Science.gov (United States)

    Frankel, Paul S; Cunningham, Kathryn A

    2002-12-27

    The hallucinogen d-lysergic acid diethylamide (d-LSD) evokes dramatic somatic and psychological effects. In order to analyze the neural activation induced by this unique psychoactive drug, we tested the hypothesis that expression of the immediate-early gene product c-Fos is induced in specific regions of the rat forebrain by a relatively low, behaviorally active, dose of d-LSD (0.16 mg/kg, i.p.); c-Fos protein expression was assessed at 30 min, and 1, 2 and 4 h following d-LSD injection. A time- and region-dependent expression of c-Fos was observed with a significant increase (PLSD administration. These data demonstrate a unique pattern of c-Fos expression in the rat forebrain following a relatively low dose of d-LSD and suggest that activation of these forebrain regions contributes to the unique behavioral effects of d-LSD. Copyright 2002 Elsevier Science B.V.

  19. Interaction between metals and nucleic acids. Part 3. Synthesis and structural studies of copper(II) complexes with Schiff base ligands derived from barbituric acid

    Energy Technology Data Exchange (ETDEWEB)

    Sasaki, I.; Gaudemer, A.; Chiaroni, A.; Riche, C.

    1986-02-17

    Schiff bases have been prepared from 5-formylbarbituric acid and 5-formyl-1,3-dimethyl-barbituric acid and various di- or tri-amines. The structure of the corresponding copper(II) complexes have been established by elemental analysis and spectroscopic methods. The molecular structure of one of the complexes, Cu(DiMeBardpt), was determined by X-ray diffraction. Electrochemical study shows that these complexes are reduced at slightly more negative potentials than the corresponding complexes obtained from uracil, which suggests that these new ligands are better electron-donors.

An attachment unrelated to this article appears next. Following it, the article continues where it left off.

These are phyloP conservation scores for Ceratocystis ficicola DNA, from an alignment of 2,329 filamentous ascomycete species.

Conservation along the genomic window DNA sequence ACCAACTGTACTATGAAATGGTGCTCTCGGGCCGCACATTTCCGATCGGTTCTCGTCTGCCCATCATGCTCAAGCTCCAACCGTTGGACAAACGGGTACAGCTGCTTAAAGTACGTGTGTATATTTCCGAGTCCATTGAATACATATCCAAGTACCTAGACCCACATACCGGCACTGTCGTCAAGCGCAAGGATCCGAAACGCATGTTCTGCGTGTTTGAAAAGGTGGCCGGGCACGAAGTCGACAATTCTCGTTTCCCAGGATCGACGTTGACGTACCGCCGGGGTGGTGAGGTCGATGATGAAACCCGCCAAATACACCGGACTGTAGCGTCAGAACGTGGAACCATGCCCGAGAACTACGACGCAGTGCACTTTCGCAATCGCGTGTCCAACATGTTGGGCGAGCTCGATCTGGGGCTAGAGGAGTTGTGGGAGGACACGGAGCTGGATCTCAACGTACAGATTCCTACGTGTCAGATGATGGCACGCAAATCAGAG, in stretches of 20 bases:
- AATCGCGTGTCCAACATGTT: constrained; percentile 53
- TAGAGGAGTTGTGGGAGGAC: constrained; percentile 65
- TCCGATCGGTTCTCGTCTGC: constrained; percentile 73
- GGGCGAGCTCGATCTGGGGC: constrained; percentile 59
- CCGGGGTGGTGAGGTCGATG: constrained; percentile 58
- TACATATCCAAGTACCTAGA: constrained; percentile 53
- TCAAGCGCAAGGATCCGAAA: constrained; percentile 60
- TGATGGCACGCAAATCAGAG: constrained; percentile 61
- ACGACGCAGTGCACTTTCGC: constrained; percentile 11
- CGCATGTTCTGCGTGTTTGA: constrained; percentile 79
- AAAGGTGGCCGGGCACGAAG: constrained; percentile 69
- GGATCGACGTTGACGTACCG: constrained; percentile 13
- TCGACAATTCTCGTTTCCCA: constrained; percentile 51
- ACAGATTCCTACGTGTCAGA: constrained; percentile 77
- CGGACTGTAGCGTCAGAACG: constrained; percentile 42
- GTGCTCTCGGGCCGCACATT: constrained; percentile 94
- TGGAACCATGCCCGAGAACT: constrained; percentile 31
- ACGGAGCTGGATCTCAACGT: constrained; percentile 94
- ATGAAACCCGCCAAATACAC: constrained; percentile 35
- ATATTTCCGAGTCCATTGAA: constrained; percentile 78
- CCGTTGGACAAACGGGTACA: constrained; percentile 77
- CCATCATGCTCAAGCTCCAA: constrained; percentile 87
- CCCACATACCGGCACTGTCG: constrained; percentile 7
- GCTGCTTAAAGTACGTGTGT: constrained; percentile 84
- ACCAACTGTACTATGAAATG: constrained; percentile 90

20. The hallucinogen d-lysergic diethylamide (LSD) decreases dopamine firing activity through 5-HT1A, D2 and TAAR1 receptors.

    Science.gov (United States)

    De Gregorio, Danilo; Posa, Luca; Ochoa-Sanchez, Rafael; McLaughlin, Ryan; Maione, Sabatino; Comai, Stefano; Gobbi, Gabriella

    2016-11-01

    d-lysergic diethylamide (LSD) is a hallucinogenic drug that interacts with the serotonin (5-HT) system binding to 5-HT 1 and 5-HT 2 receptors. Little is known about its potential interactions with the dopamine (DA) neurons of the ventral tegmental area (VTA). Using in-vivo electrophysiology in male adult rats, we evaluated the effects of cumulative doses of LSD on VTA DA neuronal activity, compared these effects to those produced on 5-HT neurons in the dorsal raphe nucleus (DRN), and attempted to identify the mechanism of action mediating the effects of LSD on VTA DA neurons. LSD, at low doses (5-20μg/kg, i.v.) induced a significant decrease of DRN 5-HT firing activity through 5-HT 2A and D 2 receptors. At these low doses, LSD did not alter VTA DA neuronal activity. On the contrary, at higher doses (30-120μg/kg, i.v.), LSD dose-dependently decreased VTA DA firing activity. The depletion of 5-HT with p-chlorophenylalanine did not modulate the effects of LSD on DA firing activity. The inhibitory effects of LSD on VTA DA firing activity were prevented by the D 2 receptor antagonist haloperidol (50μg/kg, i.v.) and by the 5-HT 1A receptor antagonist WAY-100,635 (500μg/kg, i.v.). Notably, pretreatment with the trace amine-associate receptor 1 (TAAR 1 ) antagonist EPPTB (5mg/kg, i.v.) blocked the inhibitory effect of LSD on VTA DA neurons. These results suggest that LSD at high doses strongly affects DA mesolimbic neuronal activity in a 5-HT independent manner and with a pleiotropic mechanism of action involving 5-HT 1A, D 2 and TAAR 1 receptors. Copyright © 2016 Elsevier Ltd. All rights reserved.

  1. Self-Reported and Judged Personality, Value, and Attitudinal Patterns: A Comparison of Users and Non Users of LSD-25.

    Science.gov (United States)

    Jones, Allan P.